2023 Porsche 911 Sport Classic honors the past as it defies convention

Spy Photos

Porschephiles know the score. The Turbo models are always all-wheel drive, they can be spotted by the big intake cutouts in their rear fenders, and the last model with a manual transmission was 2012.

The 2023 Porsche 911 Sport Classic defies those conventions while sampling styling elements from the late 1950s through the early 1970s. The first 911 in the series was the 2021 911 Targa 4S Heritage Design that debuted in June 2021. That car aimed for a 1950s theme. Porsche said two more models are coming, one that draws its inspiration from the 1970s and the other influenced by the 1980s.

The special edition allows buyers to get a different type of Turbo, one that’s more analog. Based on the Turbo S model, this one comes only with rear-wheel drive and a 7-speed manual transmission, and Porsche does away with the signature side cooling vents. Instead, a Porsche representative said the 992-generation 911 doesn’t need as much cooling as Turbos of the past and the engine can be adequately cooled using the inlets on the rear bumper and ducts under the rear spoiler.

2023 Porsche 911 Sport Classic

2023 Porsche 911 Sport Classic

The version of the Turbo S’s twin-turbocharged 3.7-liter flat-6 doesn’t need as much cooling because it doesn’t make as much power, spinning out 543 hp and 443 lb-ft of torque instead of 572 hp and 553 lb-ft in a standard 911 Turbo and 640 hp and 580 lb-ft in the 911 Turbo S. Porsche said only engine mapping was changed to decrease the power. There is no word yet on what the reduced power might mean for performance, though we can still expect the car to be a rocket.

The exterior sports heritage cues. The gray color was used on Porsche 356 models from the ’50s and ’60s. Here, its offset with white stripes set into recesses in the roof and a new carbon-fiber-reinforced plastic (CFRP) hood. These stripes are painted on instead of applied as stickers as they were on the first Heritage Design model. The stripes and gumball on the sides are stickers; they can be deleted and buyers can pick their favorite number between 1 and 99.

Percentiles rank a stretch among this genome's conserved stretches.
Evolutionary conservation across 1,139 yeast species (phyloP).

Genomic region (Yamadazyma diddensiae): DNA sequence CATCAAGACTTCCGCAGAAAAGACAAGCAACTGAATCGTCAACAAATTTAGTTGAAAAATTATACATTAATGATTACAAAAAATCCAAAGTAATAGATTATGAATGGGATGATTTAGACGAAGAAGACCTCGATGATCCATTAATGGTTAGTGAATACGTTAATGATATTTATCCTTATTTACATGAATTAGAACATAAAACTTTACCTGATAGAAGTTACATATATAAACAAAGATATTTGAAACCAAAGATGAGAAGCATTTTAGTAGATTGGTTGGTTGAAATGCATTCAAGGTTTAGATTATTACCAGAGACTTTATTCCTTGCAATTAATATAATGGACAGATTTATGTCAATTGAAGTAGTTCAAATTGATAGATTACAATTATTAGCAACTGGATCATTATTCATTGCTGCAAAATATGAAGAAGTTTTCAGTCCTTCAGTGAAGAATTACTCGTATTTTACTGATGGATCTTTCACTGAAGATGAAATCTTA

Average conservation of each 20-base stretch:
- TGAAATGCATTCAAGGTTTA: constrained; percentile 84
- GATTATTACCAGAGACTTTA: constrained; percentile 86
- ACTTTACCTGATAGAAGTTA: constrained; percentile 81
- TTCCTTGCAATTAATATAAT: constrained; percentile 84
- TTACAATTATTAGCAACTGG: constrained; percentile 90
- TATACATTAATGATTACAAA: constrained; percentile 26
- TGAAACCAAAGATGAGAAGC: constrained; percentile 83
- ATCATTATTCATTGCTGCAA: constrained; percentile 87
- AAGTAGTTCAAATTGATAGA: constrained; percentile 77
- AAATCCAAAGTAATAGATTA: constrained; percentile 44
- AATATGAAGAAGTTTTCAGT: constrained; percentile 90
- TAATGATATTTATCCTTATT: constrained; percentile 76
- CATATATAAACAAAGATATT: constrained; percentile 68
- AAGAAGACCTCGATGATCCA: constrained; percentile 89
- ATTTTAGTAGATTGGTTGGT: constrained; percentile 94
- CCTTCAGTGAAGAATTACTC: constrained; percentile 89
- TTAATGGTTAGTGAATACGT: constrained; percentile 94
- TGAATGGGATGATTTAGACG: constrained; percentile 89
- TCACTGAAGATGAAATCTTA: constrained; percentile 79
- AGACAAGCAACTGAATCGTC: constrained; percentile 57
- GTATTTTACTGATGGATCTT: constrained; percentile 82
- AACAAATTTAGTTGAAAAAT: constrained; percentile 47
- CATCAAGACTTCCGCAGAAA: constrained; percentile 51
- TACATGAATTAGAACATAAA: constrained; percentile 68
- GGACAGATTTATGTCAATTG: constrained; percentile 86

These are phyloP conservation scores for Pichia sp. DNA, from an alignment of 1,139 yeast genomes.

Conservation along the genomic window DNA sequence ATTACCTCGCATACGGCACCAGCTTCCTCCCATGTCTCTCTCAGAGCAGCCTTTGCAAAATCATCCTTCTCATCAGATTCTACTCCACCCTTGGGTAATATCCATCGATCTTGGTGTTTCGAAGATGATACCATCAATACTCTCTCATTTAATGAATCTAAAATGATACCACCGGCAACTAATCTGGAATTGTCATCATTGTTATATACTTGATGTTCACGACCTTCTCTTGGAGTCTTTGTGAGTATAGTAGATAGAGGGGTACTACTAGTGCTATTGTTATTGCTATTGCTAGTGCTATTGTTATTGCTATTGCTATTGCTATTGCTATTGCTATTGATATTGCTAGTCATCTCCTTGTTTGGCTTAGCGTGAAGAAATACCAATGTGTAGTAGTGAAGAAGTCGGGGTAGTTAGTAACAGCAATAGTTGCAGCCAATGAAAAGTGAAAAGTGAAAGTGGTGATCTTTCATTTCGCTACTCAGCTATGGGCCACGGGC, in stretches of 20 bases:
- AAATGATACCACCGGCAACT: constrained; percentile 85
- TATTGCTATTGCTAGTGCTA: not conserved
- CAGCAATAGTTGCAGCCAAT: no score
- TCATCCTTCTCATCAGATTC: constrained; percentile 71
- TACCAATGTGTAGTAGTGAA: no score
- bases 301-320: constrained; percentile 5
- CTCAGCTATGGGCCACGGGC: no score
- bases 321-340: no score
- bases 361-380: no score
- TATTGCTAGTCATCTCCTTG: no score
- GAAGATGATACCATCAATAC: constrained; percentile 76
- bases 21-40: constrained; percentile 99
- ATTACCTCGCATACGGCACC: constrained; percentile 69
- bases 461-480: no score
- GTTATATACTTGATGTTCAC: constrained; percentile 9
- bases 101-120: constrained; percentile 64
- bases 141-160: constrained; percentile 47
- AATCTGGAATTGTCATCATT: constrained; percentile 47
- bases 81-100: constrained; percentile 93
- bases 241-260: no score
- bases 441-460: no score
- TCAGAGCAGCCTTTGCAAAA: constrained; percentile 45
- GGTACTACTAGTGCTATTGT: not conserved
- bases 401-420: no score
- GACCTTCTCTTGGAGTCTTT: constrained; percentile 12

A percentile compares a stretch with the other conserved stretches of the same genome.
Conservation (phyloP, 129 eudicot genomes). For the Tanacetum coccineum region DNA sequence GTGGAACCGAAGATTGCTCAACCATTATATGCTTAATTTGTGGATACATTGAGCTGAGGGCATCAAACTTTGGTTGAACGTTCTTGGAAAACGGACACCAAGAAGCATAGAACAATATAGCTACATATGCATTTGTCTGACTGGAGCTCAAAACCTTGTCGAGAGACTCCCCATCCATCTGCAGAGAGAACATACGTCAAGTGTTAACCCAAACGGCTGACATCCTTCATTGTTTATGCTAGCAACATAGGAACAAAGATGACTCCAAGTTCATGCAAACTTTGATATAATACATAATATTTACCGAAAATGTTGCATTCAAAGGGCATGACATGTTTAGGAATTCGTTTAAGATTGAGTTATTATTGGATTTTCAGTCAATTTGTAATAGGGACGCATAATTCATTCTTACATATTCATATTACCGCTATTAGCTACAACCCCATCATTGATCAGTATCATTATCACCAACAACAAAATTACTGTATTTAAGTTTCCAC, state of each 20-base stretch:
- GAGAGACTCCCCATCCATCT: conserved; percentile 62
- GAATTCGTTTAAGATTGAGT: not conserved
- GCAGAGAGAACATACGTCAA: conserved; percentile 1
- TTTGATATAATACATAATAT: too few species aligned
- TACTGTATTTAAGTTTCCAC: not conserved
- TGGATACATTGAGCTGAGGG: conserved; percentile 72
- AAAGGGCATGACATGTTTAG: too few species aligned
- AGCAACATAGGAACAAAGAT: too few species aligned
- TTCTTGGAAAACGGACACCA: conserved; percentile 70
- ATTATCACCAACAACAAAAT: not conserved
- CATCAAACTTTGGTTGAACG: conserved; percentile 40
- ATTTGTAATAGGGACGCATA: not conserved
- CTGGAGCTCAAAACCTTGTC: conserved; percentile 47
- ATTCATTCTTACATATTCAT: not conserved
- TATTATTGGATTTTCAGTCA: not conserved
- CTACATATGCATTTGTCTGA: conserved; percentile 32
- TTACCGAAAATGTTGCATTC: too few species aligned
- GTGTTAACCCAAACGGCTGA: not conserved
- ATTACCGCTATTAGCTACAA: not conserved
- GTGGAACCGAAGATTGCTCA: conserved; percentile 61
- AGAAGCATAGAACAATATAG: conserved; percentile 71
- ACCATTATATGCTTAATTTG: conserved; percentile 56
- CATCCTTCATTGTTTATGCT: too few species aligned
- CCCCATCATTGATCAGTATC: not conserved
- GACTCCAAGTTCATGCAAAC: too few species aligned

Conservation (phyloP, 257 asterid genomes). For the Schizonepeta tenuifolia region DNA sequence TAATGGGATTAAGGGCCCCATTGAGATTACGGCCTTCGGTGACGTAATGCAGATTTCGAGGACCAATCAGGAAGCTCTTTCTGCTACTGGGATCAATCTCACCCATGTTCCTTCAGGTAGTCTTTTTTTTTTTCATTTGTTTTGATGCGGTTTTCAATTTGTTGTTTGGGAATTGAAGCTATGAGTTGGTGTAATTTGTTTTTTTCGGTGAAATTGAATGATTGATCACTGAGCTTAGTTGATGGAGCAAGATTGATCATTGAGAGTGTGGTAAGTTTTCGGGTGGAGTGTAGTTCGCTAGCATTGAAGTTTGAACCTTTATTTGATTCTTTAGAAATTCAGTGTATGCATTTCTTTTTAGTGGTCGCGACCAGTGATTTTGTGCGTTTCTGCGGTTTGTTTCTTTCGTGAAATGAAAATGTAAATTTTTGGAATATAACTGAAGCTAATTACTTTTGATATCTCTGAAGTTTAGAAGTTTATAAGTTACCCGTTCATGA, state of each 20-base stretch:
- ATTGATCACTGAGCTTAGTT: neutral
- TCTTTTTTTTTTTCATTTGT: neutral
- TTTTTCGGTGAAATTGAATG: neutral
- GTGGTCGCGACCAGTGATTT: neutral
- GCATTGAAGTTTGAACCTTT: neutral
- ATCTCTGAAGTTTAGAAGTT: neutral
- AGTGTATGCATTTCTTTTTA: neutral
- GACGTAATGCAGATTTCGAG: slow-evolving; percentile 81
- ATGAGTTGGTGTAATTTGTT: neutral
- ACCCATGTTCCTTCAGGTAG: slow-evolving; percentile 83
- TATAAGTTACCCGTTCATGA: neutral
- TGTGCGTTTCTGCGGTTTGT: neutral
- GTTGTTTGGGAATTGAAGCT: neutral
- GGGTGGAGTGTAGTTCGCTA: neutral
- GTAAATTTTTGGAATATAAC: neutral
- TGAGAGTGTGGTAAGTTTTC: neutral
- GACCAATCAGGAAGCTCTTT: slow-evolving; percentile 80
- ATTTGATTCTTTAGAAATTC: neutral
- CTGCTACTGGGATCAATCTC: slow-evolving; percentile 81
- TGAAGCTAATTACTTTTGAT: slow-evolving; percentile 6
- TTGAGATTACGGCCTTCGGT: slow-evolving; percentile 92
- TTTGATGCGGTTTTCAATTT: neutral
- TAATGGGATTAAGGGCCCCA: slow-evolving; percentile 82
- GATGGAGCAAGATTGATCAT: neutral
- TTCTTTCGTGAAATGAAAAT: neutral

A Porsche rep said this model is meant more for Palm Springs cruising than Laguna Seca track driving. As such, it doesn’t have as many aerodynamic elements. The front splitter is no longer active, and the CFRP rear spoiler is fixed instead of movable. That rear spoiler takes on the iconic ducktail design that honors the 1973 911 2.7 model. The exterior also gets gold badges and a modern interpretation of five-spoke Fuchs-style wheels with center locks.

2023 Porsche 911 Sport Classic

2023 Porsche 911 Sport Classic

2023 Porsche 911 Sport Classic

2023 Porsche 911 Sport Classic

2023 Porsche 911 Sport Classic

2023 Porsche 911 Sport Classic

Inside, the car mostly takes its color cues from a 1958 356 that found its way into the hands of a Porsche designer. The Classic Cognac leather comes from that car and is exclusive to the Sport Classic model. It’s softer semi-aniline leather, which is another nod to the car’s Palm Springs luxury attitude, and the seats have houndstooth cloth inserts. Buyers can also opt for black leather. Additional leather can be found on many touch points, including the vents. The light brown is offset by a black upper design, with a perforated headliner inspired by the early 911, which debuted in 1963.

Paldao wood trim adorns the cabin, the roof liner is synthetic suede, and, like the outside, the inside gets gold-colored badges. A numbered badge adorns the dash on the passenger side to denote which number the car is from the Sport Classic’s 1,250 car run. The tach and Sport Chrono clock have a retro design with a white needle and green numbers, and buyers will be eligible to buy a Porsche Design watch to match. To complement the analog experience, Porsche removes some sound deadener, like it does in its lightweight package.

2023 Porsche 911 Sport Classic

2023 Porsche 911 Sport Classic

Given its Turbo S roots, the Sport Classic comes standard with a lot of performance equipment, including rear-axle steering, carbon-ceramic brakes, active anti-roll bars, the Sport Chrono package, and adaptive dampers with a sporty suspension that lowers the ride height by 0.4 inch. Porsche adjusts the front damper rates to accommodate for the lack of all-wheel drive. However, it loses some of the driver-assist systems that are only enabled with the 8-speed dual clutch transmission.

It’s not known how many of the 1,250-car run will make it to the U.S. Porsche said the car will cost $265,000 in an early press briefing, but then said pricing will be announced closer to launch. The car goes on sale late this year. No cars have been pre-sold, and dealers will determine which customers get them.

Products You May Like

Articles You May Like

FIA approves 2026 engine regulations
Is Final Gas Mustang Coming As Ford Makes Way For Mustang EV?
Which Powerful Auto Exec Crashed And Destroyed A Rimac Nevera While Attempting To Drift?
Auto suppliers are asking for contract relief
As ICE age ends, demand for EV engineers heats up

Leave a Reply

Your email address will not be published.